Prior studies have investigated various types of built environmental correlates of cycling injuries, and have studied the relative levels of risk associated with (1) various route and intersection types (e.g., major streets, local roads, roundabouts, and signalized vs. non-signalized intersections) (Reynolds et al., 2009; Zahabi et al., 2011; Teschke et al., 2012; Hollingworth et al., 2015; Kaplan and Giacomo Prato, 2015; Polders et al., 2015), (2) presence and types of cycling infrastructures (e.g., on-road shared cycling routes, marked bike lanes, separated cycle paths via barrier, etc.) (Reynolds et al., 2009; Teschke et al., 2012; Pedroso et al., 2016; Pucher and Buehler, 2016), (3) land uses (e.g., density of retail establishments, residential/population density, industrial density, and proximity to parks) (Wedagama et al., 2006; Zahabi et al., 2011; Romanow et al., 2012; Kaplan and Giacomo Prato, 2015; Chen and Shen, 2016), (4) environmental factors affecting levels of visibility (e.g., slope, street lighting, and sinuosity) (Zahabi et al., 2011; Dozza and Werneke, 2014; Chen and Shen, 2016), and (5) traffic volume and proportion of cyclists to total traffic (Vandenbulcke et al., 2009; Jacobsen, 2015; Kaplan and Giacomo Prato, 2015; Elvik and Bjørnskau, 2017).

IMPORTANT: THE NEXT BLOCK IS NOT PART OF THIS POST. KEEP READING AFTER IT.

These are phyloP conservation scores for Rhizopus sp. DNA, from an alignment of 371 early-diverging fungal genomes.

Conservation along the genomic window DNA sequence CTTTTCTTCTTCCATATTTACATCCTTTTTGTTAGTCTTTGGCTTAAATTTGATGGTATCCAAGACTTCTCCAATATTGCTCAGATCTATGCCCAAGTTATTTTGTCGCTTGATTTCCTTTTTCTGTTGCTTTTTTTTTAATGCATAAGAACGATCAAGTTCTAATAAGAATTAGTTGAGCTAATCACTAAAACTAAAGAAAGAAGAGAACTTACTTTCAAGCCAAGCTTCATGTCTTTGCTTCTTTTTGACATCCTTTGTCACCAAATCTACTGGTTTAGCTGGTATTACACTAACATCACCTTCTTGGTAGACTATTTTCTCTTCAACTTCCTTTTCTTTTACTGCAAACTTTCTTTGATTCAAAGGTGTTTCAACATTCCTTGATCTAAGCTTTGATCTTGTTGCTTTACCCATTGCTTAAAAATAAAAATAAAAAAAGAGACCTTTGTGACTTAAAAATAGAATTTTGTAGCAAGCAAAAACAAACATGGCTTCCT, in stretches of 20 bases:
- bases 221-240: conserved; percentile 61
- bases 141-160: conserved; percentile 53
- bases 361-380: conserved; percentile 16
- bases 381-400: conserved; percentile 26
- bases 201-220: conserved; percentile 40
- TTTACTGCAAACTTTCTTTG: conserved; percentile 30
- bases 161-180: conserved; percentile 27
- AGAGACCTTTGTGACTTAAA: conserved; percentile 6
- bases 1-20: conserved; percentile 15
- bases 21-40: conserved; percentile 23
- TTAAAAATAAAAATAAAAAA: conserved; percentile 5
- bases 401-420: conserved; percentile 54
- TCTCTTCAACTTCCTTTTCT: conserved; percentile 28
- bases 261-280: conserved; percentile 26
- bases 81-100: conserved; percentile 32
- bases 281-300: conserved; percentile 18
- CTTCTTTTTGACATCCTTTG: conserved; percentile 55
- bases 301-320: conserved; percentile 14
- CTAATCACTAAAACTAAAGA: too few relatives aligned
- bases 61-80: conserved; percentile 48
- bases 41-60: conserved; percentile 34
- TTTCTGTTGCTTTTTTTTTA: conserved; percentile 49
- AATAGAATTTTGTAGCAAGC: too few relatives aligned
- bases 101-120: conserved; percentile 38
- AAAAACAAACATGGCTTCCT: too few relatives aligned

Some consistent patterns are emerging from this literature. A review of 23 studies investigating the association between transportation infrastructure and on-road cycling accidents (Reynolds et al., 2009) have identified a range of risk factors including multi-lane roundabouts, multi-use trails, and major roads (as compared to minor roads), while purpose-built cycling infrastructure including on-road bike routes and marked bike lanes have a significant protective effect. With regards to risk factors related to land use, some studies have found that commercial density, proximity to city-center, and industrial land use are associated with cycling accidents (Wedagama et al., 2006; Kaplan and Giacomo Prato, 2015); while another study found that the presence of parks, land use mix, and residential density had no influence on cycling injuries (Robinson, 2005). Lastly, a meta-analysis of 26 studies found consistent evidence that a high proportion of cyclists to total traffic had a protective effect (Elvik and Bjørnskau, 2017).